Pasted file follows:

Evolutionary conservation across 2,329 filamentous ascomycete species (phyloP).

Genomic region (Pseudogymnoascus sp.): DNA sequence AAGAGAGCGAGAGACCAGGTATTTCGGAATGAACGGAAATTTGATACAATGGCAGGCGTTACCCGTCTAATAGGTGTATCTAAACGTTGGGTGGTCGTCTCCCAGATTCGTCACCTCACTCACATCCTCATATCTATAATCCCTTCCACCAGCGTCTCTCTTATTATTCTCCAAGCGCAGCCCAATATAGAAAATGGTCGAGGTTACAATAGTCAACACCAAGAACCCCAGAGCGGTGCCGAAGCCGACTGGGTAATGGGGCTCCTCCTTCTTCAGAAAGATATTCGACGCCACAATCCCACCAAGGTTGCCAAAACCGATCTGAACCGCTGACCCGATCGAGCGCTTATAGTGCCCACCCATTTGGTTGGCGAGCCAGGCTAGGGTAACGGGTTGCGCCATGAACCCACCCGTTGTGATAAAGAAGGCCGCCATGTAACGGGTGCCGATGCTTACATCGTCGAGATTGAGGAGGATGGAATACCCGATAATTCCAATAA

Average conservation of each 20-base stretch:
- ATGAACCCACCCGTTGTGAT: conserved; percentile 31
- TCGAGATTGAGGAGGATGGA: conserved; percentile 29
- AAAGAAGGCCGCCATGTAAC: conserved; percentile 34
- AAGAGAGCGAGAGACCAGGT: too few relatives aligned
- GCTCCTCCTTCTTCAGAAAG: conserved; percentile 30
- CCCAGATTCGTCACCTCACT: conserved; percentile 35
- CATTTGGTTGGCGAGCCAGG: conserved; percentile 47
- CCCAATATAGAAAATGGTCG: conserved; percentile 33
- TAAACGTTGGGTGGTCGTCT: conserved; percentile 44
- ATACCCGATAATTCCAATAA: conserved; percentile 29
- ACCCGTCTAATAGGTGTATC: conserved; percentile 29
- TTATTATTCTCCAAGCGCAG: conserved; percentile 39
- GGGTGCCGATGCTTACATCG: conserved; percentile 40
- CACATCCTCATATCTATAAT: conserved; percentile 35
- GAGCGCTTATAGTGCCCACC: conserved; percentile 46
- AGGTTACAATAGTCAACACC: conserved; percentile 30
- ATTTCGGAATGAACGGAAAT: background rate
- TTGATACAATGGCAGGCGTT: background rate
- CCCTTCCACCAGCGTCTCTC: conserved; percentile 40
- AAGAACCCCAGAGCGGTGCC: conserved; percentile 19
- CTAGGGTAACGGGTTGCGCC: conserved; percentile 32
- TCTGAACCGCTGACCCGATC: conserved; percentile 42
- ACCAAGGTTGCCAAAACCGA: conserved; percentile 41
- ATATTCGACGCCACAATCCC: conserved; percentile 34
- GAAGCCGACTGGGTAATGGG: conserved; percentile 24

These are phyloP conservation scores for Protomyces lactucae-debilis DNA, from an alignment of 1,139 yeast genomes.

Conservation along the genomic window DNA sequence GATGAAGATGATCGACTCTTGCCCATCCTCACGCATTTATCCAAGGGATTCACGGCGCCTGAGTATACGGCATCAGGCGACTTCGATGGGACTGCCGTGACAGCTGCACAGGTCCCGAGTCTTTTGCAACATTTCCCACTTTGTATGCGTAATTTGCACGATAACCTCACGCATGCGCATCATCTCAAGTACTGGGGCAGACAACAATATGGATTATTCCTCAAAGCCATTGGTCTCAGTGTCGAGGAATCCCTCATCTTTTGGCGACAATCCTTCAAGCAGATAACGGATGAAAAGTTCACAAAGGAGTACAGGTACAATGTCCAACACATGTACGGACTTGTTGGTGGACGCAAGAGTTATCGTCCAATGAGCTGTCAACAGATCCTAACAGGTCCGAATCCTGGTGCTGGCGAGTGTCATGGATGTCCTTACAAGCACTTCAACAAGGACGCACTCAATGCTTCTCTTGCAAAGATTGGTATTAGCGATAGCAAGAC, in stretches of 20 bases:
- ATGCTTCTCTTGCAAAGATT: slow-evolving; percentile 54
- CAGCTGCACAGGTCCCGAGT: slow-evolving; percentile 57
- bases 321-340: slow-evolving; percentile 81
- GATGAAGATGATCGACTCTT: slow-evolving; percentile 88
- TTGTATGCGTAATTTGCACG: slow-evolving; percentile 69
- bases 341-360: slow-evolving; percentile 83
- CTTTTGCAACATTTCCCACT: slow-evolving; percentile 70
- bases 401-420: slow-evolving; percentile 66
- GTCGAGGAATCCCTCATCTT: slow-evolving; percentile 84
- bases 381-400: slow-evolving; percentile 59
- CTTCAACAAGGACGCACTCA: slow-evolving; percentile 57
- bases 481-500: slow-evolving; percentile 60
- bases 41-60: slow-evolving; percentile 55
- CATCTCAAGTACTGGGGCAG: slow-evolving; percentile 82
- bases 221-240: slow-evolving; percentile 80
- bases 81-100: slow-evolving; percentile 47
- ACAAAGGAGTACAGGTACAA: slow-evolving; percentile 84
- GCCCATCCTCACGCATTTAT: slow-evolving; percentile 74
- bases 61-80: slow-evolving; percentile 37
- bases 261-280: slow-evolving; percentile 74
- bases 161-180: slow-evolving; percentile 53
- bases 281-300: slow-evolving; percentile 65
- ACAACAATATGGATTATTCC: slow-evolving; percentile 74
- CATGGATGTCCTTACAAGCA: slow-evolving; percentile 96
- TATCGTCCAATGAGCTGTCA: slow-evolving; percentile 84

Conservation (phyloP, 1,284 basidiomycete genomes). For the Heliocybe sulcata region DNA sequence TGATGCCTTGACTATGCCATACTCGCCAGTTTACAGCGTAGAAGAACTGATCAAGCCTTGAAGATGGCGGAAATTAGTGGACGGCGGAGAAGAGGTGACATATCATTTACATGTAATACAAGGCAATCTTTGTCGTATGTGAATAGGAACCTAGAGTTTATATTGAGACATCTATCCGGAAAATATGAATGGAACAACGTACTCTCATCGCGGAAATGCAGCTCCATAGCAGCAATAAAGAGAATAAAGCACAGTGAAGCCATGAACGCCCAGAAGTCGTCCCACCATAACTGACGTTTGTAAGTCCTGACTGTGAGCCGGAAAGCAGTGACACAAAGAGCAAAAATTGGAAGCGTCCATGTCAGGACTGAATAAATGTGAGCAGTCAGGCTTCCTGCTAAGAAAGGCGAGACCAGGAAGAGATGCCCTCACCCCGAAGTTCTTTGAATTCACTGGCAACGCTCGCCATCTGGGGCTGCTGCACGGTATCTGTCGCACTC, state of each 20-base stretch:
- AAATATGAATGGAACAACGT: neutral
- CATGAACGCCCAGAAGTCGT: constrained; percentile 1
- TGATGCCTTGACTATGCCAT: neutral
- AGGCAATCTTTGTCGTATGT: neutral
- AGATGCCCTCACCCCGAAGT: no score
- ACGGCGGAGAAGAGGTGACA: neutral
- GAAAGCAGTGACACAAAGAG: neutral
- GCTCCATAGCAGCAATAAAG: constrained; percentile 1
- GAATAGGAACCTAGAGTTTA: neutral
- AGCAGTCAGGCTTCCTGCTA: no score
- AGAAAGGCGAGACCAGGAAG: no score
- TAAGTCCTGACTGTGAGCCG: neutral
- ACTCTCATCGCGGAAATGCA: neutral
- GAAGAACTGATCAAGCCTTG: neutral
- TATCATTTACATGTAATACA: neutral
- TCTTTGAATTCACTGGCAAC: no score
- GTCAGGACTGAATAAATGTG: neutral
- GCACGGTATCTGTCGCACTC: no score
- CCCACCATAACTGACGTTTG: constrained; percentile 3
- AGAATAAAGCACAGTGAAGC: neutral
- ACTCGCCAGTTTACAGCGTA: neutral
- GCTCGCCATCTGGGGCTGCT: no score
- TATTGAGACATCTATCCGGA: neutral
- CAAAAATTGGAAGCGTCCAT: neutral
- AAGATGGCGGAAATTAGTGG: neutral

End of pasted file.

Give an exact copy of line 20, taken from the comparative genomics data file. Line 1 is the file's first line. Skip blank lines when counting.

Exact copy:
- ATTTCGGAATGAACGGAAAT: background rate